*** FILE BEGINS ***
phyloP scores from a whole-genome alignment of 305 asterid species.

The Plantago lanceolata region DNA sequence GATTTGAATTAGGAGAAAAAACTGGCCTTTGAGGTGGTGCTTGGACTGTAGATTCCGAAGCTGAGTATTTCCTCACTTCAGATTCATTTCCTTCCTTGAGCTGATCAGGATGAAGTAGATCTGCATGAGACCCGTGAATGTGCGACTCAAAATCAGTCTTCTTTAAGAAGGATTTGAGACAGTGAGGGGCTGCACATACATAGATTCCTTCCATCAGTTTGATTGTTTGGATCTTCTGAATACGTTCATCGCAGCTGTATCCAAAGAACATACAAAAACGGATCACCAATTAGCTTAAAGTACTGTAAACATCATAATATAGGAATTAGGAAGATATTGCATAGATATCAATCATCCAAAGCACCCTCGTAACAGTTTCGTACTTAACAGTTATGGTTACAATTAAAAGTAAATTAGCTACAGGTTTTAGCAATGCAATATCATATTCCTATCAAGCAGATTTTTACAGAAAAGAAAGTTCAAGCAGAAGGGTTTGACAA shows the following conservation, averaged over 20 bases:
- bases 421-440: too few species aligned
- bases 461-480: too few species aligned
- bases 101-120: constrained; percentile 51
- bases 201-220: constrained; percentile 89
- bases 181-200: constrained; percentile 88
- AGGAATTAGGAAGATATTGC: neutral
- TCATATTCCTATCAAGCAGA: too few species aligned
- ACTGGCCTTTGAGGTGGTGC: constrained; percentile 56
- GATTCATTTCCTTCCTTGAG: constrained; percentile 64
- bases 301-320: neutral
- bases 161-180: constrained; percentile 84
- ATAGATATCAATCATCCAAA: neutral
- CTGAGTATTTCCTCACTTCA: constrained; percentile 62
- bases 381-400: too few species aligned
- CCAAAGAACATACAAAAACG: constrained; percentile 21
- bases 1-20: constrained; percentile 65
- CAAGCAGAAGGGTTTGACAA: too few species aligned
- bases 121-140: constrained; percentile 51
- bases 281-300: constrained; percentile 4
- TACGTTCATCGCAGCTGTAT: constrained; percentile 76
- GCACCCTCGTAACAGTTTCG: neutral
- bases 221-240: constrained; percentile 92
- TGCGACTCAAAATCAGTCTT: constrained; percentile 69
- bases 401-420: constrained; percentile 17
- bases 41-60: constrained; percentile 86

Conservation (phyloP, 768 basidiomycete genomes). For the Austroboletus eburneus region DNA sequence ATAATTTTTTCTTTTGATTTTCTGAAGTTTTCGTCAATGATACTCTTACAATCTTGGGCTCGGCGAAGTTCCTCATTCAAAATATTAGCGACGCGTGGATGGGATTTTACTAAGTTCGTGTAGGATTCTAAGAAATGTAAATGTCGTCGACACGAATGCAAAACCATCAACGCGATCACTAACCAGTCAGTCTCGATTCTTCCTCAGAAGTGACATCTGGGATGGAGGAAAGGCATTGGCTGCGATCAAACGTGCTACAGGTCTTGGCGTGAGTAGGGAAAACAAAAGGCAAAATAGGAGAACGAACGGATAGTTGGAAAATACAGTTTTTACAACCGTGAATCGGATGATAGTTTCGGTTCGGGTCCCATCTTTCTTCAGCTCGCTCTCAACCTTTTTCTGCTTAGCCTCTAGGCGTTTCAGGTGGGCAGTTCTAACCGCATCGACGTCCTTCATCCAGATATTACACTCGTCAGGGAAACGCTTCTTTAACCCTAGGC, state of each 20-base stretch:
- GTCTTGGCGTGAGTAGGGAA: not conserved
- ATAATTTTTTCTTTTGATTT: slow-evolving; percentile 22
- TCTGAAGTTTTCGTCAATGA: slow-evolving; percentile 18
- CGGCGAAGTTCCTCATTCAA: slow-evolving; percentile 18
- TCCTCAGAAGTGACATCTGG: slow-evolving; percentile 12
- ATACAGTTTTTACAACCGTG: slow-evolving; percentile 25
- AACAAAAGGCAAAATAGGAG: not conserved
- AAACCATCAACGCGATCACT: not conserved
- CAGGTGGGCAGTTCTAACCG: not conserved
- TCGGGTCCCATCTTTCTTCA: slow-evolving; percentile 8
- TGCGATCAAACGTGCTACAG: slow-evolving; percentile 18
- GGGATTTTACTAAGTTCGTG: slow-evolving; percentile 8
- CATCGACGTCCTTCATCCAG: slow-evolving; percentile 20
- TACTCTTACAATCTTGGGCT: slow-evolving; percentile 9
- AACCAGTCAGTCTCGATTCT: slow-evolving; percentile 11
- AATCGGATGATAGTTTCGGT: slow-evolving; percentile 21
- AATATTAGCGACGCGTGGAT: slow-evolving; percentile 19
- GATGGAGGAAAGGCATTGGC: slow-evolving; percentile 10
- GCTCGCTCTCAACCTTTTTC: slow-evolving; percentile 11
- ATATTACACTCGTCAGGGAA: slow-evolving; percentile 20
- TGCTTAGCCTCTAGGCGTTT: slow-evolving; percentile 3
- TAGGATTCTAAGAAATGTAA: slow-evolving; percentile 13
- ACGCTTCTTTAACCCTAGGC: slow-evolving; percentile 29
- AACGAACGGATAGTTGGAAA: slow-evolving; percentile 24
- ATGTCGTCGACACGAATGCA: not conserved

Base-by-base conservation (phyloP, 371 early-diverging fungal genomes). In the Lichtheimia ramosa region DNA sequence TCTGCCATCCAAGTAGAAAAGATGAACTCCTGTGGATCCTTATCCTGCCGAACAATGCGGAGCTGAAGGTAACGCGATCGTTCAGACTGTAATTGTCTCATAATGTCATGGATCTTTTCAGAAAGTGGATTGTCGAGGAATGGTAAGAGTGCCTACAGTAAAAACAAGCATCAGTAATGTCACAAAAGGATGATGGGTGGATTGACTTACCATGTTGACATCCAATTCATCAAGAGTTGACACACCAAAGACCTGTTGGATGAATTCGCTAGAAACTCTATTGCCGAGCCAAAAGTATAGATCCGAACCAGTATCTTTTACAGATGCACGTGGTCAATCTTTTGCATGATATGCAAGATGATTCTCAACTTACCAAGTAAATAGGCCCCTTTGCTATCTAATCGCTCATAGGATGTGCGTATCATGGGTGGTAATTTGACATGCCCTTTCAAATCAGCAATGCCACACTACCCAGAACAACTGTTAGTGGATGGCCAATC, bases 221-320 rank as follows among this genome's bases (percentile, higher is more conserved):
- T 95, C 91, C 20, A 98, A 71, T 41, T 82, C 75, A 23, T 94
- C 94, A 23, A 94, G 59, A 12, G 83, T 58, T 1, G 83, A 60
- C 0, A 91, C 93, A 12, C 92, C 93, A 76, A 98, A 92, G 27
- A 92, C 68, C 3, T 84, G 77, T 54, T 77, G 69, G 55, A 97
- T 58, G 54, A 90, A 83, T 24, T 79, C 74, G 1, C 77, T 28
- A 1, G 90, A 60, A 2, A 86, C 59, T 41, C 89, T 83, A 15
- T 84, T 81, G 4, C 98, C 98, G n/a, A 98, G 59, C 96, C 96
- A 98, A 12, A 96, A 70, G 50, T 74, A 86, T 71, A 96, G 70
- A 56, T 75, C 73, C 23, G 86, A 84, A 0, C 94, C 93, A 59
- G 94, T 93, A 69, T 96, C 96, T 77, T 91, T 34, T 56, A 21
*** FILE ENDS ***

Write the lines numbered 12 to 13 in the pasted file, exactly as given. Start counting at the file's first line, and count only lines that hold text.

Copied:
- bases 301-320: neutral
- bases 161-180: constrained; percentile 84